Just last week, I got a note from David Moreland, retired deer professional with the Louisiana Department of Wildlife and Fisheries. I had asked him for his opinion on the most effective way to waylay a mature buck during daylight hours.
“During the rut, a good buck can show up about any time. However, prior to the rut, you may want to move from your box stand in the direction you expect the buck to travel to the food source. Set up a climber or lock-on along his trail for the best chance to see him before dark,” Moreland wrote.
Without having the benefit of that great advice from David, Stephen Williams did exactly that on Thursday afternoon and put the hammer down on a big 10-point buck he had patterned since primitive firearms season began.
“I had trail cam photos of this buck last year when he was a big 9-point. This season, I was relieved to know he’d made it past last season because I had gotten trail cam photos of this buck for the past five days. Each photo showed he reached my food plot just after shooting hours. I was watching the weather report and noted that a good front was headed this way so I took off work Thursday with a change of plans in mind,” Williams said.
The 45-year-old deputy who supervises the Lincoln Parish Sheriff’s Office Narcotics Division hunts on family land in Lincoln Parish. He decided to abandon his box stand overlooking a lush food plot and place his climbing stand 100 yards away along a trail deer were using.
“The wind was just right that afternoon and I had a good feeling that my hunch just might pay off because not long after I got settled into my climbing stand, I began to see deer. Six does and yearlings walked by my stand as they headed toward the food plot,” he said.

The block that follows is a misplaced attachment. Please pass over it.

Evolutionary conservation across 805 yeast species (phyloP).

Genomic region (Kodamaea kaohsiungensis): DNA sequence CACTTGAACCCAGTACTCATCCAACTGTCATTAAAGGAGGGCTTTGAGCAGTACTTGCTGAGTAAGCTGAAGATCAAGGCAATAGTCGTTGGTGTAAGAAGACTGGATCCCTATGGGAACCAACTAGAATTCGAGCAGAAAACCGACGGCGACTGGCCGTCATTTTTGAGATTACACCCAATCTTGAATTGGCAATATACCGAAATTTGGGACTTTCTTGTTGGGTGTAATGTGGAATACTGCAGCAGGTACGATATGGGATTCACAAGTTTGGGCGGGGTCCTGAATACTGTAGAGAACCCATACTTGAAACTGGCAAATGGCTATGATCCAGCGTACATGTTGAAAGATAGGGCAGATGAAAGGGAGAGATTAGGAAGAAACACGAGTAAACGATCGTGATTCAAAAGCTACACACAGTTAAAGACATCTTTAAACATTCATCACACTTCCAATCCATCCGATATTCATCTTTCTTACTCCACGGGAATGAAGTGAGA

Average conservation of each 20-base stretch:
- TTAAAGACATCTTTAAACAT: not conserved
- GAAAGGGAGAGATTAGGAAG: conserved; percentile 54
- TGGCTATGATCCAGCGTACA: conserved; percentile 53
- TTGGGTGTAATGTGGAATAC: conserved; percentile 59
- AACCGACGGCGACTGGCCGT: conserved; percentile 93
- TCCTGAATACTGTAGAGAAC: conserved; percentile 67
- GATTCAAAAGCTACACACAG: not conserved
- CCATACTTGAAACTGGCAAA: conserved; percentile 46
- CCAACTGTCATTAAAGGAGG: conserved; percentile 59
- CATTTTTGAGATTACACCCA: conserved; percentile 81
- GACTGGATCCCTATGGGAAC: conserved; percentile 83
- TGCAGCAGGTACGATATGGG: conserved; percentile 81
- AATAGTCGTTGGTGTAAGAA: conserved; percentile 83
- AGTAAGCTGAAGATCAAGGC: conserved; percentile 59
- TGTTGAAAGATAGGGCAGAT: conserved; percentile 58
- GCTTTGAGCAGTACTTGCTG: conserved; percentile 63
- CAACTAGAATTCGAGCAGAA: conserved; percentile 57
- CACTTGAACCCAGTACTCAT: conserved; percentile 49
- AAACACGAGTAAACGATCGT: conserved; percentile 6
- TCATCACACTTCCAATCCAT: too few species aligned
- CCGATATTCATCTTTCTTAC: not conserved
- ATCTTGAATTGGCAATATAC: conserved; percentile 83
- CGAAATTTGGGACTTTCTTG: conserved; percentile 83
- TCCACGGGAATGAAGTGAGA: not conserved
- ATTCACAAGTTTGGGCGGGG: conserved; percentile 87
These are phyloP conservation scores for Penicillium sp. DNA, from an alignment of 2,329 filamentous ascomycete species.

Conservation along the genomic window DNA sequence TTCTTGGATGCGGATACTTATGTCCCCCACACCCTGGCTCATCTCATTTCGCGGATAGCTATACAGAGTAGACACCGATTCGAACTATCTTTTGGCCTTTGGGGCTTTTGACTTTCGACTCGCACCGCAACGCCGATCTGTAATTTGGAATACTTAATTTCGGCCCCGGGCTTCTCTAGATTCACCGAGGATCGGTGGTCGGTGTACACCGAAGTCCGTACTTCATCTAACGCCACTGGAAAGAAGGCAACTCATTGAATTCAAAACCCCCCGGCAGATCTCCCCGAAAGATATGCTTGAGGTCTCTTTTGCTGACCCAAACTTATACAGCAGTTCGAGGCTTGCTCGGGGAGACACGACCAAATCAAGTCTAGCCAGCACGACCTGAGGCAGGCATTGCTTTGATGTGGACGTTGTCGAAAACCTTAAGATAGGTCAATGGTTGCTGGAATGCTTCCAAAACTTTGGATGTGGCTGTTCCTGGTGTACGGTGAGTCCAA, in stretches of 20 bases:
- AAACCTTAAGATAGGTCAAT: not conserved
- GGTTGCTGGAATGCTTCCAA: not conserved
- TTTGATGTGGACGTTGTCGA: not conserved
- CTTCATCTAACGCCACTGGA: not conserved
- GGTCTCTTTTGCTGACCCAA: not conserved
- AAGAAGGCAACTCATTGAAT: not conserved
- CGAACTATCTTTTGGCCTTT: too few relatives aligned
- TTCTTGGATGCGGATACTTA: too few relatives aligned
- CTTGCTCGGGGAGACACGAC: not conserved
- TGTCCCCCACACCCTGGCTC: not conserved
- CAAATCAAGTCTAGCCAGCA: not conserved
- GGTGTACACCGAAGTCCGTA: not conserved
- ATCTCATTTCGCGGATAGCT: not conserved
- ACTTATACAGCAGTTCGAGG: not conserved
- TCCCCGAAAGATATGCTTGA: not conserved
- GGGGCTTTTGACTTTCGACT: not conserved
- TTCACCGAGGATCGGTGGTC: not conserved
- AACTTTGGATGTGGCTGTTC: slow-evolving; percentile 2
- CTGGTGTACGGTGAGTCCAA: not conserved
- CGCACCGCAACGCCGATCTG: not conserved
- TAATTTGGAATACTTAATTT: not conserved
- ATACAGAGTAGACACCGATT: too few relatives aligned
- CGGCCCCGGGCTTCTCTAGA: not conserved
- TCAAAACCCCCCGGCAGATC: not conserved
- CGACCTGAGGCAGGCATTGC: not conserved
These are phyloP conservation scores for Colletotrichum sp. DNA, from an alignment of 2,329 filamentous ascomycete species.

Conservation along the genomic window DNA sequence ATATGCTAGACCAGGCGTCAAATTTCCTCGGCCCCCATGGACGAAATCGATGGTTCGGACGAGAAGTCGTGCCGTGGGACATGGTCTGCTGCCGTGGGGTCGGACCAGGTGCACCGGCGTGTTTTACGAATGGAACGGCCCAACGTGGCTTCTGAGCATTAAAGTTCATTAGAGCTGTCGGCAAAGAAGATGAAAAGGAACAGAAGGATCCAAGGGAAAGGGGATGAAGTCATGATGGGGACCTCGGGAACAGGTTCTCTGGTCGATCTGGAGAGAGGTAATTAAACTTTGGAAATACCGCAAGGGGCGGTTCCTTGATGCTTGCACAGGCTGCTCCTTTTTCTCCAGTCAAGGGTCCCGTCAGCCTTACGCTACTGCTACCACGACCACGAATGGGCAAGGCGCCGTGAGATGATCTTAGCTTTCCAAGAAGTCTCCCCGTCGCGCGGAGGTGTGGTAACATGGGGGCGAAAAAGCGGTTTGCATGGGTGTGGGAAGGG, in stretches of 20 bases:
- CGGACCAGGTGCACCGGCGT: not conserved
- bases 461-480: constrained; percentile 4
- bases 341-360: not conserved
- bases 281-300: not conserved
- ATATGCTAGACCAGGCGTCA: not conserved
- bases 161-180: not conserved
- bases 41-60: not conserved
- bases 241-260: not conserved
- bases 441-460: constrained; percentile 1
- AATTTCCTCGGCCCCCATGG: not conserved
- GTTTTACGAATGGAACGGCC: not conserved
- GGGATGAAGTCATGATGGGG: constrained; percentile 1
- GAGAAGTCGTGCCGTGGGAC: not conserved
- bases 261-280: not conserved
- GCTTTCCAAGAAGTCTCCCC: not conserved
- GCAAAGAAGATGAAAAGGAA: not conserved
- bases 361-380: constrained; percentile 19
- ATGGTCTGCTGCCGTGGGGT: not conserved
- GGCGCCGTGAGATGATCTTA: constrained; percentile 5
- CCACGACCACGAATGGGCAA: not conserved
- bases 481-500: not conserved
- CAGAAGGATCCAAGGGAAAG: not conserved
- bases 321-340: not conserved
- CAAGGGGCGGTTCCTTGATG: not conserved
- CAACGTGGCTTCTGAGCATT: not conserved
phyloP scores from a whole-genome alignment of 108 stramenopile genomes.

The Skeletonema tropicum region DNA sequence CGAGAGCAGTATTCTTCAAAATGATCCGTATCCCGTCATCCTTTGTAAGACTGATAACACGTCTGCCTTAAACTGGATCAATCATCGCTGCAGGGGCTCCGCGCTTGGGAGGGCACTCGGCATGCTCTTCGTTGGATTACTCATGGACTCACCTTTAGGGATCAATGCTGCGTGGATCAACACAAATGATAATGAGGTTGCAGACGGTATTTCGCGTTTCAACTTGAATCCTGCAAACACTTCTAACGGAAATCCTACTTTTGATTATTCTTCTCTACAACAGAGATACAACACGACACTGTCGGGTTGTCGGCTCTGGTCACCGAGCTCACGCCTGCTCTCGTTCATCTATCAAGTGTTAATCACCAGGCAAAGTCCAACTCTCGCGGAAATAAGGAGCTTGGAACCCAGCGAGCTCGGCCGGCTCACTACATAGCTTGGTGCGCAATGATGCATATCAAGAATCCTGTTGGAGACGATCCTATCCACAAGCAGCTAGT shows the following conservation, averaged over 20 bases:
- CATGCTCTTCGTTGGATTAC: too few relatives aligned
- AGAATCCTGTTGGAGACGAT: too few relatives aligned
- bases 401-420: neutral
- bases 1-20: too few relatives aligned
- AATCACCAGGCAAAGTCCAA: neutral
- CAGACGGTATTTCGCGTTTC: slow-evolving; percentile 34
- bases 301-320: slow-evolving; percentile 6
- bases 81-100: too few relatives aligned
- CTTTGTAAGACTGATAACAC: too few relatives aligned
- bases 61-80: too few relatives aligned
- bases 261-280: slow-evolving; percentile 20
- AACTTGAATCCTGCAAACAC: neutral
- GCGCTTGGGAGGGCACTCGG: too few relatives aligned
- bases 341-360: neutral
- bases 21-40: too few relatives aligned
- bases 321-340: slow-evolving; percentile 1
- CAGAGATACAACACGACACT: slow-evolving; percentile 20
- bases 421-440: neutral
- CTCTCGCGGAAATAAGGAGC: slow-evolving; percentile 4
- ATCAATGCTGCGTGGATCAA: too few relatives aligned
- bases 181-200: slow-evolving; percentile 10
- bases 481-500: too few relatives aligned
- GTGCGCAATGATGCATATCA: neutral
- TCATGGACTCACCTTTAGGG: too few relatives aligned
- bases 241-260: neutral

The big 10-point had been accompanied by a nice 8-point buck on several of Williams’ trail cam photos. And around 6:30 p.m., Williams saw the smaller buck walking along a trail that ran parallel to the ones the does and yearlings used.
He got ready because he suspected the one he was after would be along shortly, and a minute later, his hunch paid off as the big 10-point buck stepped along the trail.
“It was hard to pass on the 8-point because he was a really nice deer and would have been the best buck ever taken on this property. I’m glad I held off when I saw the big one following the 8-point along the trail at 65 yards,” he said.
A well-placed shot with his .444 primitive firearm connected and the buck collapsed after traveling only about 15 yards.
The buck weighed 180 pounds, and carried a rack of impressive headgear. Sporting 10 symmetrical points, 16 ½-inches of air separated the antlers. He rough-scored the buck with some 150 inches of bone and only two inches of deductions, validating the symmetry of the rack.
I guess when you think about it, it’s not too surprising the deputy eventually got his man.
“I’m always on the hunt for something,” he said with a grin.